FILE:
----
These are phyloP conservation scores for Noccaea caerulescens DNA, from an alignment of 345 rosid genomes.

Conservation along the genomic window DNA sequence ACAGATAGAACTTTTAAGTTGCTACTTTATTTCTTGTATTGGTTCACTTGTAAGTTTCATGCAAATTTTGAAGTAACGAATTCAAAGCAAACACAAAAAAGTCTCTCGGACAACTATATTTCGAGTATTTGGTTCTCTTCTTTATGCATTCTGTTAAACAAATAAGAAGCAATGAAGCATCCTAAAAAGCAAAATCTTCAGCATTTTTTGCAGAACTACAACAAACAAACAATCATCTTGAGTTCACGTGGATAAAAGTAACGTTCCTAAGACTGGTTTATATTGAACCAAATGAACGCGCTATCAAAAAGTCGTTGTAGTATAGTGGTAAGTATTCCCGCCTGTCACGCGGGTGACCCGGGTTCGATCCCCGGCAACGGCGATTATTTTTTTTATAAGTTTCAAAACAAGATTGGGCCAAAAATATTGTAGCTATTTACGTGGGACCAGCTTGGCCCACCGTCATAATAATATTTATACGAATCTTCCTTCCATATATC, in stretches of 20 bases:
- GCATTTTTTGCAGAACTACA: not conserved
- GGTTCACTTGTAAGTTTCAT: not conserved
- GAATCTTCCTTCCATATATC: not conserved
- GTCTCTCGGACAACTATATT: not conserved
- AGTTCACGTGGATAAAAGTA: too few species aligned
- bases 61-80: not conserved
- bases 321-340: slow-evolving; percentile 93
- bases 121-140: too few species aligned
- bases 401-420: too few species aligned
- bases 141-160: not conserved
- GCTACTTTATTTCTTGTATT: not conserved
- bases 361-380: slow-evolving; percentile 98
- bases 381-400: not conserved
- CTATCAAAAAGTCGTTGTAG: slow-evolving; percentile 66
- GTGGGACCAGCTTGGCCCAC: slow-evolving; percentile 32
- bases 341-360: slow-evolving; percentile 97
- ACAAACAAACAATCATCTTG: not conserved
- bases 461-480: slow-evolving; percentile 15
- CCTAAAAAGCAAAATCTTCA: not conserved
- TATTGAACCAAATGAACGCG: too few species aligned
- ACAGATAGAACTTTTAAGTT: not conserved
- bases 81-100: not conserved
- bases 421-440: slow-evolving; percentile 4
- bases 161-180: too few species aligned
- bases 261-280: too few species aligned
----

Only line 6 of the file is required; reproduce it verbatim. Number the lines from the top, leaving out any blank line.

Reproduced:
- GTCTCTCGGACAACTATATT: not conserved